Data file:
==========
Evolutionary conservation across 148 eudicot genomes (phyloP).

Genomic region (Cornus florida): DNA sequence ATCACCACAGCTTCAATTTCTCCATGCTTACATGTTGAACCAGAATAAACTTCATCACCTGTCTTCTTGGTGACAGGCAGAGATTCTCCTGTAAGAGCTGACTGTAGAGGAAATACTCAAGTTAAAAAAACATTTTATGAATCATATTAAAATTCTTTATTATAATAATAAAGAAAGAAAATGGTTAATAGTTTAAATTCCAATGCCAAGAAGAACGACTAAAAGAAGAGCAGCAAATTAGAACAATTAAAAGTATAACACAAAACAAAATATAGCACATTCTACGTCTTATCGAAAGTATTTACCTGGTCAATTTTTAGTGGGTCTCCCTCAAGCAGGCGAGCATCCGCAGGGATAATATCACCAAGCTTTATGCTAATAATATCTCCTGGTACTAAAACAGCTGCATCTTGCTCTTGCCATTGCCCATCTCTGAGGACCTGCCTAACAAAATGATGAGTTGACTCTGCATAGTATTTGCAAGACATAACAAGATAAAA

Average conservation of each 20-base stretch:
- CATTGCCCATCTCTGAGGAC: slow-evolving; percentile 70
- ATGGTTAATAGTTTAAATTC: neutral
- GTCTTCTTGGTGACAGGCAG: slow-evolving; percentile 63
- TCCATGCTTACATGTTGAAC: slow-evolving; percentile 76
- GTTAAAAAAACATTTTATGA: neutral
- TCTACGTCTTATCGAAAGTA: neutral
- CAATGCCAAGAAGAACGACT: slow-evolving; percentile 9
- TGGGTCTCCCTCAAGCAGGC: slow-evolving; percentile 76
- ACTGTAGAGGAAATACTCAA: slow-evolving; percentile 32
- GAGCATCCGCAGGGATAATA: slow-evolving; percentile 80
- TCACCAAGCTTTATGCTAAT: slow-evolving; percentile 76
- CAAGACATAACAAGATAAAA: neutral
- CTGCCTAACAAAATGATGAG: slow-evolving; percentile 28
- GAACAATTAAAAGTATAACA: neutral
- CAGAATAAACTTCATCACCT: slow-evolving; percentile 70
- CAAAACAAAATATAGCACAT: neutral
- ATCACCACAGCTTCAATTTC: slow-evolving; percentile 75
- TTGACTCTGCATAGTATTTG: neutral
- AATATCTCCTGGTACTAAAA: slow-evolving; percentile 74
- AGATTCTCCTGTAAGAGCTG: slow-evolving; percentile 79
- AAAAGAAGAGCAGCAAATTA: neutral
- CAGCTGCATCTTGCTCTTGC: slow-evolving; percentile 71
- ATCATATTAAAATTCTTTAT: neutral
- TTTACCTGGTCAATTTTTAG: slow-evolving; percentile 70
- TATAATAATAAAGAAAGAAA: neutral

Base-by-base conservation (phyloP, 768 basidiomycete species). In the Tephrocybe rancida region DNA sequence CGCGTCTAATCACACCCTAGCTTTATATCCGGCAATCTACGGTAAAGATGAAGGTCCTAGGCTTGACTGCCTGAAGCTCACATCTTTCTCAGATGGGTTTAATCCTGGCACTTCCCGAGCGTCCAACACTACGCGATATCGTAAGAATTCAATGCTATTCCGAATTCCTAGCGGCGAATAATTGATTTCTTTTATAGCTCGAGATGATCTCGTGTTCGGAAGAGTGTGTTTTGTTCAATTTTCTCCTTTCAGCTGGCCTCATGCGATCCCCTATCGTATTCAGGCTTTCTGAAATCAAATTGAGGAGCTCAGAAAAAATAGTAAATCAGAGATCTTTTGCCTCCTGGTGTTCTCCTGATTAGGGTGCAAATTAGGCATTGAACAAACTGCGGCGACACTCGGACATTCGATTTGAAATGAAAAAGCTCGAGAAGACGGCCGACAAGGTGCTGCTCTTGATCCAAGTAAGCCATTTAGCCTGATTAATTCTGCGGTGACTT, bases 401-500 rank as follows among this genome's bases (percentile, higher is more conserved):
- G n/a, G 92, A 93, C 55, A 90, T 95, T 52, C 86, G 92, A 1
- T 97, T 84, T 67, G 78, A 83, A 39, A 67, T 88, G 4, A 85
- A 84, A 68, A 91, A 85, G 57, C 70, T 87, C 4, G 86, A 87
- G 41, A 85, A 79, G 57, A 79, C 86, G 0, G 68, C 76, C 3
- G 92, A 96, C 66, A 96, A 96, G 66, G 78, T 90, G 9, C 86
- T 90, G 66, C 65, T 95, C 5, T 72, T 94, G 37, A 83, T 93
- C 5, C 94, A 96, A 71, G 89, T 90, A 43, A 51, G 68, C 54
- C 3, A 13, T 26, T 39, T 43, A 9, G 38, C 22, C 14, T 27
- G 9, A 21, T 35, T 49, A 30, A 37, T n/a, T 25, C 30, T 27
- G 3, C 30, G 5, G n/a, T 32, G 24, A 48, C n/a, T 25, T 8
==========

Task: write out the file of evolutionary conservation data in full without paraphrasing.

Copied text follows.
Evolutionary conservation across 148 eudicot genomes (phyloP).

Genomic region (Cornus florida): DNA sequence ATCACCACAGCTTCAATTTCTCCATGCTTACATGTTGAACCAGAATAAACTTCATCACCTGTCTTCTTGGTGACAGGCAGAGATTCTCCTGTAAGAGCTGACTGTAGAGGAAATACTCAAGTTAAAAAAACATTTTATGAATCATATTAAAATTCTTTATTATAATAATAAAGAAAGAAAATGGTTAATAGTTTAAATTCCAATGCCAAGAAGAACGACTAAAAGAAGAGCAGCAAATTAGAACAATTAAAAGTATAACACAAAACAAAATATAGCACATTCTACGTCTTATCGAAAGTATTTACCTGGTCAATTTTTAGTGGGTCTCCCTCAAGCAGGCGAGCATCCGCAGGGATAATATCACCAAGCTTTATGCTAATAATATCTCCTGGTACTAAAACAGCTGCATCTTGCTCTTGCCATTGCCCATCTCTGAGGACCTGCCTAACAAAATGATGAGTTGACTCTGCATAGTATTTGCAAGACATAACAAGATAAAA

Average conservation of each 20-base stretch:
- CATTGCCCATCTCTGAGGAC: slow-evolving; percentile 70
- ATGGTTAATAGTTTAAATTC: neutral
- GTCTTCTTGGTGACAGGCAG: slow-evolving; percentile 63
- TCCATGCTTACATGTTGAAC: slow-evolving; percentile 76
- GTTAAAAAAACATTTTATGA: neutral
- TCTACGTCTTATCGAAAGTA: neutral
- CAATGCCAAGAAGAACGACT: slow-evolving; percentile 9
- TGGGTCTCCCTCAAGCAGGC: slow-evolving; percentile 76
- ACTGTAGAGGAAATACTCAA: slow-evolving; percentile 32
- GAGCATCCGCAGGGATAATA: slow-evolving; percentile 80
- TCACCAAGCTTTATGCTAAT: slow-evolving; percentile 76
- CAAGACATAACAAGATAAAA: neutral
- CTGCCTAACAAAATGATGAG: slow-evolving; percentile 28
- GAACAATTAAAAGTATAACA: neutral
- CAGAATAAACTTCATCACCT: slow-evolving; percentile 70
- CAAAACAAAATATAGCACAT: neutral
- ATCACCACAGCTTCAATTTC: slow-evolving; percentile 75
- TTGACTCTGCATAGTATTTG: neutral
- AATATCTCCTGGTACTAAAA: slow-evolving; percentile 74
- AGATTCTCCTGTAAGAGCTG: slow-evolving; percentile 79
- AAAAGAAGAGCAGCAAATTA: neutral
- CAGCTGCATCTTGCTCTTGC: slow-evolving; percentile 71
- ATCATATTAAAATTCTTTAT: neutral
- TTTACCTGGTCAATTTTTAG: slow-evolving; percentile 70
- TATAATAATAAAGAAAGAAA: neutral

Base-by-base conservation (phyloP, 768 basidiomycete species). In the Tephrocybe rancida region DNA sequence CGCGTCTAATCACACCCTAGCTTTATATCCGGCAATCTACGGTAAAGATGAAGGTCCTAGGCTTGACTGCCTGAAGCTCACATCTTTCTCAGATGGGTTTAATCCTGGCACTTCCCGAGCGTCCAACACTACGCGATATCGTAAGAATTCAATGCTATTCCGAATTCCTAGCGGCGAATAATTGATTTCTTTTATAGCTCGAGATGATCTCGTGTTCGGAAGAGTGTGTTTTGTTCAATTTTCTCCTTTCAGCTGGCCTCATGCGATCCCCTATCGTATTCAGGCTTTCTGAAATCAAATTGAGGAGCTCAGAAAAAATAGTAAATCAGAGATCTTTTGCCTCCTGGTGTTCTCCTGATTAGGGTGCAAATTAGGCATTGAACAAACTGCGGCGACACTCGGACATTCGATTTGAAATGAAAAAGCTCGAGAAGACGGCCGACAAGGTGCTGCTCTTGATCCAAGTAAGCCATTTAGCCTGATTAATTCTGCGGTGACTT, bases 401-500 rank as follows among this genome's bases (percentile, higher is more conserved):
- G n/a, G 92, A 93, C 55, A 90, T 95, T 52, C 86, G 92, A 1
- T 97, T 84, T 67, G 78, A 83, A 39, A 67, T 88, G 4, A 85
- A 84, A 68, A 91, A 85, G 57, C 70, T 87, C 4, G 86, A 87
- G 41, A 85, A 79, G 57, A 79, C 86, G 0, G 68, C 76, C 3
- G 92, A 96, C 66, A 96, A 96, G 66, G 78, T 90, G 9, C 86
- T 90, G 66, C 65, T 95, C 5, T 72, T 94, G 37, A 83, T 93
- C 5, C 94, A 96, A 71, G 89, T 90, A 43, A 51, G 68, C 54
- C 3, A 13, T 26, T 39, T 43, A 9, G 38, C 22, C 14, T 27
- G 9, A 21, T 35, T 49, A 30, A 37, T n/a, T 25, C 30, T 27
- G 3, C 30, G 5, G n/a, T 32, G 24, A 48, C n/a, T 25, T 8